Summer doesn’t always mean blue skies and wild flowers when you’re in the Rocky Mountains. Breckenridge is quite high, at about 2900m in the valley. So starting Stage Two today with grey clouds and tempertures that were at 12 degrees and dropping, I was nervous. Looking around, some people were running light, others were rugged up, or had their jersey pockets filled with more clothing. Some Colorado locals swore the clouds would burn off. Others weren’t so sure.
The rain started falling and cold air came in as we set off. We took a road climb out of town before hitting forest roads and some gorgeous loamy singletrack. The rain overnight, and the rain that was now falling did nothing to cause problems with the trail. There was plenty of traction and the racing was sweet.
After a long and rougher descent, we climbed some dirt road to turn sharply onto the Colorado trail. This section was amazing. It had plenty of rocks to keep you alert, and stabbing on the pedals to maintain your speed without clipping the ends of your cranks or pedals. The rain was increasing, and remained steady as we climbed high above the first Aid Station.
It was getting cold. A Garmin check showed about 8 degrees celsius. That would explain the numb hands and forearms, and general chill. We had a long climb up the Colorado Trail, all singletrack, and all pretty demanding. I slowly caught up to Russ Kappius, who is leading the 50+ category, and probably a few lower age groups if he wanted to. The descent was amazing, although it was wet, cold and exposed in parts. I was well and truly schooled by those around me (including Russ) on the descent, and needed to think warm thoughts as hit the valley and the alpine meadow singletrack. It was super fast, close to 40km/h just keeping your tyres on the thin brown line. Unfortunately, a lot of brown water was on top of the then brown line – and it was cold. By now I was suffering. I needed to eat, but numb hands couldn’t get under my vest and into a jersey pocket.
Stopping lost a lot of places, but running out of fuel in the cold was not going to be helpful. Cold hands are pretty useless, and it is almost comical as you study your hands intensely, willing them to do what you’re asking them to do. Undo a zip, please. Dig in my jersey pocket. Force everything out as you have no tactile sense of what it is your grabbing. Is that a gel, a bar, or chain lube?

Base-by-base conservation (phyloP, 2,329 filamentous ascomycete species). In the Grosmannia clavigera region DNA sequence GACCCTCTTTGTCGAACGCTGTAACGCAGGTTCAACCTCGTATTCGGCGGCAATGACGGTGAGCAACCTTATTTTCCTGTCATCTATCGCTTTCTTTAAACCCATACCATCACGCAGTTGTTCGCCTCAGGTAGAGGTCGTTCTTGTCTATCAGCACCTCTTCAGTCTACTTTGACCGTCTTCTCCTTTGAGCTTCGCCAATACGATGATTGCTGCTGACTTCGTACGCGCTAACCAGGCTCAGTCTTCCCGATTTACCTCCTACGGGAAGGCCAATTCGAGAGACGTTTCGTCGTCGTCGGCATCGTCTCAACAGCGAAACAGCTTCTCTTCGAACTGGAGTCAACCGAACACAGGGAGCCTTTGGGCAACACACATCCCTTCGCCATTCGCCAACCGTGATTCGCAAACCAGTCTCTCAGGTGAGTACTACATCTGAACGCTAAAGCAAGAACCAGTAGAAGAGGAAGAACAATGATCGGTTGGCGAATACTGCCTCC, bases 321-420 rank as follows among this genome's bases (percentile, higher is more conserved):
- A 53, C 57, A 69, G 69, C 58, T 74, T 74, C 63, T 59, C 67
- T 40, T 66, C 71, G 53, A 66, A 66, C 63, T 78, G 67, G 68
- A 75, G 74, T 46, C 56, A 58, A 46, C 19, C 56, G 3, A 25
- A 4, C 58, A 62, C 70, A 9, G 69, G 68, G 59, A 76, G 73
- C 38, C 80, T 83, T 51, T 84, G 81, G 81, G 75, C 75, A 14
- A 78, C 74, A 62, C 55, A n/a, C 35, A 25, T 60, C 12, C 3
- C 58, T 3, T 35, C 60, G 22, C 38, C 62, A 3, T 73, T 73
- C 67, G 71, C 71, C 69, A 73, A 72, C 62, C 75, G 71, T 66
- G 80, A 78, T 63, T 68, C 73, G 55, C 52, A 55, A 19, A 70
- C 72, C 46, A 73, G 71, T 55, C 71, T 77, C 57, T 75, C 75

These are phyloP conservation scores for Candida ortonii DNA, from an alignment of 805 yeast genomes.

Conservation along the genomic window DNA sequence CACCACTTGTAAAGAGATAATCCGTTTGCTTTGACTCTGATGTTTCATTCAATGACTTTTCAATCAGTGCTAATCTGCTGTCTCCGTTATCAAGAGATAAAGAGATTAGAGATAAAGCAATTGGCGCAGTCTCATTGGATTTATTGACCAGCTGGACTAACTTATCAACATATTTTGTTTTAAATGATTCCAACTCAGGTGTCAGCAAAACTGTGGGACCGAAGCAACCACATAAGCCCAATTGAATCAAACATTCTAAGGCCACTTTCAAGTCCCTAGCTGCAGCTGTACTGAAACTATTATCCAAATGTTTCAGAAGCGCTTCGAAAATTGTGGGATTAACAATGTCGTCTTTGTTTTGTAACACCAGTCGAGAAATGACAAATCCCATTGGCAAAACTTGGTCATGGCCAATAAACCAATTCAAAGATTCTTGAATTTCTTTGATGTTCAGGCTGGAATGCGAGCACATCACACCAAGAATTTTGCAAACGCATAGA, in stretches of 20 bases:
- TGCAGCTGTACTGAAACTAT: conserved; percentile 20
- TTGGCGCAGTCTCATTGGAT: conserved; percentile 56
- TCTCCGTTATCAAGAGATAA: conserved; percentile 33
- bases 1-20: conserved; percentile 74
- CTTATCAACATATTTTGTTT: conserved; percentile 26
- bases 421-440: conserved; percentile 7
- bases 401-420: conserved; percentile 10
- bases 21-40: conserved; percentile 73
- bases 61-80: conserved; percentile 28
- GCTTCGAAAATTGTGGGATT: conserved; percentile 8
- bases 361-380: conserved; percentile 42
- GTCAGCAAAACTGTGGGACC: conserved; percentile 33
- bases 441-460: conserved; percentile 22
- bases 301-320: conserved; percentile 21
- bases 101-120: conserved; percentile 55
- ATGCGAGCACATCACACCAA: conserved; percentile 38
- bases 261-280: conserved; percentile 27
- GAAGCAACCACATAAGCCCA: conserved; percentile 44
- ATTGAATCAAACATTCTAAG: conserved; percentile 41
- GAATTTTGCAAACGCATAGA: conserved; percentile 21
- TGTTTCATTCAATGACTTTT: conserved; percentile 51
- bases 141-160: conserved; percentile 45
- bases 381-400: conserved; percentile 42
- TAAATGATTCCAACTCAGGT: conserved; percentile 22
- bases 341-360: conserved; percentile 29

With some food in the mouth and more energy gels shoved up the legs of my bib shorts, I set about getting up the climb in an effort to regain some of the places lost during my slow motion lunch. What is still amazing is how positive people are in the Breck Epic. The conditions were the same for everyone, but as were the trails. This really was some of the best singletrack that I’ve ever had in a race – possibly better than the Val Mora and the Passo Gallo. And that’s a big call.
This is all in hindsight though. I spent almost all today in survival mode. My teeth were chattering on the start line and I was never warm or comfortable. Hitting the second aid station, and I was again grateful for the amazing event volunteers at the Breck Epic. Your drop bag is held open for you, so you can grab what you need. Two volunteers helped me pull my vest off so I could put my jacket on. They essentially clothed me, as my go-slow hands may as well have been props.
Watts = warmth, and the next road section offered a chance to get some heat into the core. Other riders had the same idea, and there were grimaces aplenty as we rode a short section of bitumen down the valley and then uphill towards the trails. Rooty climbs were like bad practical joke, forcing numb arms to lift the front wheel over them, and pedal smoothly to maintain traction as your rear wheel hit. A combination of double track and singletrack took us towards the finish line – hearing the announcers voice boom up the valley over the PA system was a welcome sign.
I crossed the line just behind Russ – and we shivered our way back to town where our cars were parked. It was a grim scene. A lot of riders needed some serious attention. Thomas Dooley was shoved straight into a hot shower by todays Singlespeed winner Brady Kappius. He was in dire need of help. Cars were running with muddy shivering mountain bikers inside, and anyone you saw needed help. Even getting car keys into doors required assistance from someone in a better situation.
The rain continues to fall, suggesting it’s settled for a while. No doubt the wash up from today (no pun intended) will see some abandons – and some very big gaps on the general classification.